On August 14th, a chilling news report was released by a local paper in the Midlands. It was a story that brought to light not only the extent of the problems that some people find themselves in, but just how many people were affected. A problem that does not discriminate between age groups, employment status, ethnic background, religion or what football team they followed. This problem was household debt.
The Coventry Telegraph’s headline said it all. ‘Struggling Coventry Families Revealed to be £46m in Debt’, complete with an equally damning subheading of ‘Near 6,000 families in the city owe an average of £7,500, according to new figures’. It is the stuff of dystopian fiction, that such a huge amount of household debt was spread out across a comparatively low number of people. Families, pensioners, singletons – there was no demographic that can say their head is safely above water. And while the headline may make for a good shock factor, there are deeper issues at play here. This story could have realistically been found in any local publication from across the United Kingdom.
The figures of £46m and 6000 people, when unpacked, make for even worse reading. In terms of the whole of Coventry’s population, that is the equivalent to one in seven families being strapped with payments that they are struggling to meet. As many as 5835 families in the area have reported that they have fallen behind with a recent bill, repayment or credit arrangement according to a study released by a local charity. This figure could easily be much higher if those who have chosen not to seek help were accounted for.
The average figure of the debts, roughly at £7,500 each, are probably the most pressing. For those supporting a family, this is a crippling amount that is causing many children to be put at risk. The survey states that as many as one in six children in the city are affected by the problem. The families that have come forward account for almost 10,500 children, all of which are directly or indirectly affected by this wave of severe financial difficulty.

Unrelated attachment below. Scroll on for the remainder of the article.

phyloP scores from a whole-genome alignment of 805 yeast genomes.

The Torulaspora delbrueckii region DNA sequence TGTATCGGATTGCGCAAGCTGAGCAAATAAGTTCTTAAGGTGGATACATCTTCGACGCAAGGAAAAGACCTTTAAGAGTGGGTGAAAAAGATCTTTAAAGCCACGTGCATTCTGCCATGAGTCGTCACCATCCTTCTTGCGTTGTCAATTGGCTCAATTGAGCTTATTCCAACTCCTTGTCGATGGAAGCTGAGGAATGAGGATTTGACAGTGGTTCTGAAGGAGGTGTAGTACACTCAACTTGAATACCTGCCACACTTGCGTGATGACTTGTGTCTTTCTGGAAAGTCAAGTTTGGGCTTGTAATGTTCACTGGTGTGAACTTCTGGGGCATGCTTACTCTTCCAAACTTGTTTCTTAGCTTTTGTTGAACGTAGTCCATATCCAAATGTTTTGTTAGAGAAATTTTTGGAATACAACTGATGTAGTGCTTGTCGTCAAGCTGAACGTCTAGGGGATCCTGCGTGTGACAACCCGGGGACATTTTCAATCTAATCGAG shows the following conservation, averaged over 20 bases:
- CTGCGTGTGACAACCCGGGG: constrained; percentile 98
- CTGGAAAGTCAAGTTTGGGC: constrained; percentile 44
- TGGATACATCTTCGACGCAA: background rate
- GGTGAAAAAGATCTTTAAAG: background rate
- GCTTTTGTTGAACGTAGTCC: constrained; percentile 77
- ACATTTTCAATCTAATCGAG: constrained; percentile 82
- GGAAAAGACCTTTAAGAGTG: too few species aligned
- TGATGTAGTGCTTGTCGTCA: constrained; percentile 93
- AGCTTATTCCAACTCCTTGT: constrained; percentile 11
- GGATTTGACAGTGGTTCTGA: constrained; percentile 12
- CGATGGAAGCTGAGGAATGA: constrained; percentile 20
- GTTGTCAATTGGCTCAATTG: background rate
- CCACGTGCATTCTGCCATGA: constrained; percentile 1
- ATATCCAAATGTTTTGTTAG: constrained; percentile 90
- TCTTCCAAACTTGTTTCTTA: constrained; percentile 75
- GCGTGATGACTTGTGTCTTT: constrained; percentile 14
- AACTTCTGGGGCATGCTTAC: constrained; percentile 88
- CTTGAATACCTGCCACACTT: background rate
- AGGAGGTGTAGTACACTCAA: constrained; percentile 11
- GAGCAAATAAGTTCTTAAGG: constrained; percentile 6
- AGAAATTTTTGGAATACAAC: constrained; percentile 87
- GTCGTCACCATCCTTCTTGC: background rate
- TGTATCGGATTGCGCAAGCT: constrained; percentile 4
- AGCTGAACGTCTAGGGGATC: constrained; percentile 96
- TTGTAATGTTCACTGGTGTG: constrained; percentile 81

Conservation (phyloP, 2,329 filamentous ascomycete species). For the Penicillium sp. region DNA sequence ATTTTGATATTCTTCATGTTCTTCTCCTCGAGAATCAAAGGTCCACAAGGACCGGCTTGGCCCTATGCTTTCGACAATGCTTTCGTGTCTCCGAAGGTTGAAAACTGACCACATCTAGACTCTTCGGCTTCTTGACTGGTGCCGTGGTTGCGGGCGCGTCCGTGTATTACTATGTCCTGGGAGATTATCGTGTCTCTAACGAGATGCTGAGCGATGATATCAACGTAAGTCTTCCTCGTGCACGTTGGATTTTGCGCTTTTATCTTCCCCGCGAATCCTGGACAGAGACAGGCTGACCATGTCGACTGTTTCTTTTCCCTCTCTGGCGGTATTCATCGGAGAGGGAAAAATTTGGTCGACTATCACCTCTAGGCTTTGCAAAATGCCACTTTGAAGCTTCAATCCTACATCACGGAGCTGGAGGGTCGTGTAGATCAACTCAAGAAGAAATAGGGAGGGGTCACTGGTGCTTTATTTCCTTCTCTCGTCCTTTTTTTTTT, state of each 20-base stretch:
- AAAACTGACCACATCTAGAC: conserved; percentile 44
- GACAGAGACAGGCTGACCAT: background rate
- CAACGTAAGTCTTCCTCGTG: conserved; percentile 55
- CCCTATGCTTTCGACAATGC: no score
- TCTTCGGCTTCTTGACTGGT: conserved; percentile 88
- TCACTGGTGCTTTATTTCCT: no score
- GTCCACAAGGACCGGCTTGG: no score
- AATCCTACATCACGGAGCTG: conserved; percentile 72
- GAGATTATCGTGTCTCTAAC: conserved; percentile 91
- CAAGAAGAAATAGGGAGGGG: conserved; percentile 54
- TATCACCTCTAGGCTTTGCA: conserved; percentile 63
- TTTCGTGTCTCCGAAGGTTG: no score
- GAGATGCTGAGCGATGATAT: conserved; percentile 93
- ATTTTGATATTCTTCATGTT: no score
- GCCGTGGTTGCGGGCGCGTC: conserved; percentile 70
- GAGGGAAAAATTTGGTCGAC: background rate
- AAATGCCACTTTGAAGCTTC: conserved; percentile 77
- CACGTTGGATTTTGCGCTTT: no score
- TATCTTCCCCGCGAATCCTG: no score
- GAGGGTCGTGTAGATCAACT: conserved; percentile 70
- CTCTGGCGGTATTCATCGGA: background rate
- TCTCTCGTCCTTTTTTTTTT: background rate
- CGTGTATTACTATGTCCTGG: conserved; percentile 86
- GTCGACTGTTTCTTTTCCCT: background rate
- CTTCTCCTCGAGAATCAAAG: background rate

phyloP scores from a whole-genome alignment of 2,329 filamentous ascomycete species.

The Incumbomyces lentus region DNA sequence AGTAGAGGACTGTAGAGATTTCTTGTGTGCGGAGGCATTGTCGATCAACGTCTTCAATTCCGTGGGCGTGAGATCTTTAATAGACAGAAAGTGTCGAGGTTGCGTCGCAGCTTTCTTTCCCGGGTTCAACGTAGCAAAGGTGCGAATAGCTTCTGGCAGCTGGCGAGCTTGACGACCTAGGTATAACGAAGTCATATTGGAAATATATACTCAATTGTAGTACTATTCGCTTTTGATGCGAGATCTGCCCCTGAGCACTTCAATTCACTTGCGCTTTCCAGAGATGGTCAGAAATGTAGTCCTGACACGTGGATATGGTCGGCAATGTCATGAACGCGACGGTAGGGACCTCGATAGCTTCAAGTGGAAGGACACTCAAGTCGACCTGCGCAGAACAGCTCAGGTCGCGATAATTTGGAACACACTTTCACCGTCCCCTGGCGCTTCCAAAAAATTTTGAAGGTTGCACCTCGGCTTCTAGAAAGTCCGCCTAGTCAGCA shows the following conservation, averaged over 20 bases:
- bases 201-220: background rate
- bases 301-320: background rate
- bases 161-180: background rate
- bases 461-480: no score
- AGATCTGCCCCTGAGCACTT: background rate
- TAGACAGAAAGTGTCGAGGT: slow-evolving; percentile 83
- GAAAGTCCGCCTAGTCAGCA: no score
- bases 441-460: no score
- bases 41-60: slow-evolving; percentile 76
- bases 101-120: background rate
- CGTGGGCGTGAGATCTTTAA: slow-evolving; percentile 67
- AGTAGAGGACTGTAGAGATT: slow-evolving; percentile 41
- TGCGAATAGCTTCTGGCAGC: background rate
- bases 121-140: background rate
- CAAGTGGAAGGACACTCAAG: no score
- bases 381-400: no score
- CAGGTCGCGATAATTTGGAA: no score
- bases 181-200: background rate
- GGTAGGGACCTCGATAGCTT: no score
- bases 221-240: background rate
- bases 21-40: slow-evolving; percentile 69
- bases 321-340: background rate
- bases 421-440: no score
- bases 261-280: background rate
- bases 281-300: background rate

Debt is now the most common reason for people to seek help across the whole of Britain, and this is no different in Coventry. Whereas five years ago, it was largely considered that seeking advice regarding the claiming of benefits was the main reason many sought help, but the landscape has changed. Many people who were already struggling have been hit badly by one reform or another, along with the rising costs of food and heating. No family in modern Britain should have to make the choice between one and the other.
The people of Coventry are essentially a microcosm for the wider state of British society. Debt advice is becoming a service that is becoming more of a necessity as the months roll on, as many who have buried their heads in the sand simply cannot continue to do so. In the West Midlands alone there are a number of towns with similar problems. In Nuneaton, 2,745 families (or 22 per cent of the overall population) are strapped with average debts of over £10,500. There are similar figures in North Warwickshire, Stratford, Rugby, Kenilworth, Southam and Leamington. The whole region is in trouble, and represents the plight of people across the country.
So what can we learn from all of this? We can learn, first and foremost, that if you find yourself in debt you are one of thousands and thousands across the country that is struggling financially. We can learn that with the right help and support, people’s problems generally get smaller rather than continue to snowball into the insurmountable. We can learn that nobody needs to feel alone and isolated because of debt.
If you find yourself affected by debt, contact Council Tax Advisors today and take the first steps towards a better future.